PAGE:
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Simulated Future Temperature Trends Simulated Future Temperature Trends
Weather patterns are altered.
27 Oct 2009 - by Riccardo Pravettoni, UNEP/GRID-Arendal
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Annual Temperatures Increases for 2001-2005 Relative to 1951-1980 Annual Temperatures Increases for 2001-2005 Relative to 1951-1980
Average surface temperature anomaly (oC)
27 Oct 2009 - by Laura Margueritte
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East Siberian Arctic Shelf East Siberian Arctic Shelf
The degradation of arctic sub-sea permafrost is already releasing methane from the massive, frozen, undersea carbon pool and more is expected with further warming.
27 Oct 2009 - by Laura Margueritte
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Area with near-surface permafrost (North of 45°N) Area with near-surface permafrost (North of 45°N)
Simulated a) permafrost area and active layer thickness (a) 1980- 1999 and (b) 2080-2099. (c) Observational estimates of permafrost (continuous, discontinuous, sporadic, and isolated). (d) Time series of simulated global permafrost area (excluding glacial Greenland and Antarctica).
01 Oct 2009 - by Laura Margueritte
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Depht-corrected density of Labrador Sea water (northern North Atlantic) at 200-800 m depth Depht-corrected density of Labrador Sea water (northern North Atlantic) at 200-800 m depth
The global ocean circulation system will change under the strong influence of arctic warming.
27 Oct 2009 - by Riccardo Pravettoni, UNEP/GRID-Arendal
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Antarctic References Antarctic References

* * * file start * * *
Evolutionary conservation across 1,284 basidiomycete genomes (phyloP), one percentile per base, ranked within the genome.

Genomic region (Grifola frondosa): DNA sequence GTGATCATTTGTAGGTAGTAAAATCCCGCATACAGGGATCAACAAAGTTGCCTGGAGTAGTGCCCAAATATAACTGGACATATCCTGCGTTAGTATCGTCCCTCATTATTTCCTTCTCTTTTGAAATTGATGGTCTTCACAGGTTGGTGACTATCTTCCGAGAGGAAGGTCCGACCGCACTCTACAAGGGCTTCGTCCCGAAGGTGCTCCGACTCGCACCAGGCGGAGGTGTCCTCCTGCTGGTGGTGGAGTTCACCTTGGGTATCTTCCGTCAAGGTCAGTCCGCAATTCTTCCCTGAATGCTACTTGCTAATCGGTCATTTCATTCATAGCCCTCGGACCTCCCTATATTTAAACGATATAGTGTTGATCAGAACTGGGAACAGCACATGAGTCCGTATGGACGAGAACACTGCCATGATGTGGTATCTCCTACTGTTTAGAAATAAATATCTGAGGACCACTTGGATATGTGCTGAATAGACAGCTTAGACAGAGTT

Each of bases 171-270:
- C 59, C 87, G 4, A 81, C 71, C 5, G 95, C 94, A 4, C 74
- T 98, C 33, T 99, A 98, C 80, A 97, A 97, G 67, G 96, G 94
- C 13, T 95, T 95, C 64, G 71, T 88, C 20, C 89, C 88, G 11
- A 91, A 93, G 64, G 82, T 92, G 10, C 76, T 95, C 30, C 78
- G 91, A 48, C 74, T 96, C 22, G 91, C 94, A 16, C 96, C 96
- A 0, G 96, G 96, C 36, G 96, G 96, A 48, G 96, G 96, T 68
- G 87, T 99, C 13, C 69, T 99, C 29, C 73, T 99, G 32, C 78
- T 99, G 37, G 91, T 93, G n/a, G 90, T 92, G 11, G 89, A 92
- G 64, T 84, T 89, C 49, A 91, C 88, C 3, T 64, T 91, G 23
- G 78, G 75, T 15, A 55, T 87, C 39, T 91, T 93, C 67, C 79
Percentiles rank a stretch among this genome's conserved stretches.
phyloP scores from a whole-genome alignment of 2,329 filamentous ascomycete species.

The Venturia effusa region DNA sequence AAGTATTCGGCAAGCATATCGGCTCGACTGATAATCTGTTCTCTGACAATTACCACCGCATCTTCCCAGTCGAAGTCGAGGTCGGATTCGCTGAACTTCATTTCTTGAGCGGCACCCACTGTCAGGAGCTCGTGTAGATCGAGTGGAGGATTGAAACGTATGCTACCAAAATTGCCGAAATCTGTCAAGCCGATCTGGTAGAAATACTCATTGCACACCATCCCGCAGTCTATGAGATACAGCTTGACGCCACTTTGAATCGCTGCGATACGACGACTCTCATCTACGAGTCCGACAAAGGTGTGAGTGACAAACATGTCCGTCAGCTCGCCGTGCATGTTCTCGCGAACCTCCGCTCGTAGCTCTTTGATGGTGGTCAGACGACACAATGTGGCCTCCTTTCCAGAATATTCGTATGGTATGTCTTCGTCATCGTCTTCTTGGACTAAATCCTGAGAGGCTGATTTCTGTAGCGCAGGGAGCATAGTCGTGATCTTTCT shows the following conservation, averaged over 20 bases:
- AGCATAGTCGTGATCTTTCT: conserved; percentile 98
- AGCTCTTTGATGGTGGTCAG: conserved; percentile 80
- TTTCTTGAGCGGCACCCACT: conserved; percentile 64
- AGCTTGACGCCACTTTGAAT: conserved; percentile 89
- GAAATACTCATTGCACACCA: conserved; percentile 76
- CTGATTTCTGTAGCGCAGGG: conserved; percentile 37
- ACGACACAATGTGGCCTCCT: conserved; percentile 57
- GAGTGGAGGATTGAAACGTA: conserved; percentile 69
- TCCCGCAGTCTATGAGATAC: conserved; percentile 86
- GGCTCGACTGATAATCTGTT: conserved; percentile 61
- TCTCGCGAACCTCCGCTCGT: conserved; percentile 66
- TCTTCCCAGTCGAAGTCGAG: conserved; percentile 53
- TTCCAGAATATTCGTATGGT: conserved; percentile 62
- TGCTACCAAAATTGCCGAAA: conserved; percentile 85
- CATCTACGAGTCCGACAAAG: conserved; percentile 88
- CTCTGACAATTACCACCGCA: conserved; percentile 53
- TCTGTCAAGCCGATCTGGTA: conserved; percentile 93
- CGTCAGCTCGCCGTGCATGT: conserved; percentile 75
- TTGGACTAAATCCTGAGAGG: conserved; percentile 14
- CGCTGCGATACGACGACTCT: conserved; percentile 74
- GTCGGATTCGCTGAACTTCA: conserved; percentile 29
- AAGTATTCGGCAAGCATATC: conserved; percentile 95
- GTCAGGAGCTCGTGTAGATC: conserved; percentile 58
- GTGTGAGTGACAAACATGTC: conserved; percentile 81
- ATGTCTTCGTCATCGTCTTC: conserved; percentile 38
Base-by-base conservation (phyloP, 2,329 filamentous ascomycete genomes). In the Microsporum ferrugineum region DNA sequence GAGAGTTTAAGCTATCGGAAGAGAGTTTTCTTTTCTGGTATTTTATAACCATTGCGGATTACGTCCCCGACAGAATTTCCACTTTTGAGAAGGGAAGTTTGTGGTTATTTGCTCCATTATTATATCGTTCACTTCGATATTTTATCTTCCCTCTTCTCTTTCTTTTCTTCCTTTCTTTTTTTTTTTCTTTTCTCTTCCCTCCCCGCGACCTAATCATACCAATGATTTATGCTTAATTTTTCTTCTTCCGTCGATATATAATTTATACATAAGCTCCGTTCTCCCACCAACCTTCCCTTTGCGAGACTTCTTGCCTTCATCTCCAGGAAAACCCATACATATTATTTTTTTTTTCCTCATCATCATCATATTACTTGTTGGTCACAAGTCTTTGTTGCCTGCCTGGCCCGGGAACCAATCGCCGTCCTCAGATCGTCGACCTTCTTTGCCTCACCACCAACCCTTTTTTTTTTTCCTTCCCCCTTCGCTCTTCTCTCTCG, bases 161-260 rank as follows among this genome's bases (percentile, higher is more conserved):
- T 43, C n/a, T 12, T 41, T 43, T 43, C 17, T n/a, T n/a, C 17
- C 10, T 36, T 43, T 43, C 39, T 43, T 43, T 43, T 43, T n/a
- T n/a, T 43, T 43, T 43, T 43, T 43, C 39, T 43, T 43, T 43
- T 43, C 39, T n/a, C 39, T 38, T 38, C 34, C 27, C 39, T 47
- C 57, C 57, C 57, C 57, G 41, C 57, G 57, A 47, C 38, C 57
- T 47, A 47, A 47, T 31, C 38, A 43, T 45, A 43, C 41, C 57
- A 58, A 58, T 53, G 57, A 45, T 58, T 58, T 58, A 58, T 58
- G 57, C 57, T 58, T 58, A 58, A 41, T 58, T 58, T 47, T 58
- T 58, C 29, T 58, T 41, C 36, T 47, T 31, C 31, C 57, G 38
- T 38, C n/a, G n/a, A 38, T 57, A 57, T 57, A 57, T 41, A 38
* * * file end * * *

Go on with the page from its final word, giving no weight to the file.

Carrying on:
Images of Antarctica (left) and Greenland (right) to scale. Antarctica is 50 per cent larger than the United States or Europe. Greenland is 7 times smaller than Antarctica. There is enough ice in Antarctica to raise global sea level by 60 metres and 7 metres in Greenland.
27 Oct 2009 - by Laura Margueritte
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Temperature anomalies of the intermediate Atlantic Water in Arctic Ocean Temperature anomalies of the intermediate Atlantic Water in Arctic Ocean
The Arctic Ocean connections are changing
27 Oct 2009 - by Laura Margueritte
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Arctic Ocean Arctic Ocean
Left panel: Schematic of the Arctic Ocean, central basin (Canada and Eurasian basins) and arctic continental shelves (with approximate boundaries for each Arctic Ocean coastal sea), and major rivers draining into the region. Right panel: The three generic types of continental shelves (i.e., inflow, interior and outflow) are shown
27 Oct 2009 - by Riccardo Pravettoni, UNEP/GRID-Arendal
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The Arctic Ocean The Arctic Ocean
The Arctic Ocean experiences much less exchange with the atmosphere than other oceans; momentum exchange (wind drag), heat exchange and freshwater exchange are limited due to the sea ice cover.
01 Oct 2009 - by Laura Margueritte
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Global Sea-level Rise Global Sea-level Rise
The loss of ice from the Greenland Ice Sheet has increased and will contribute substantially to global sea level rise.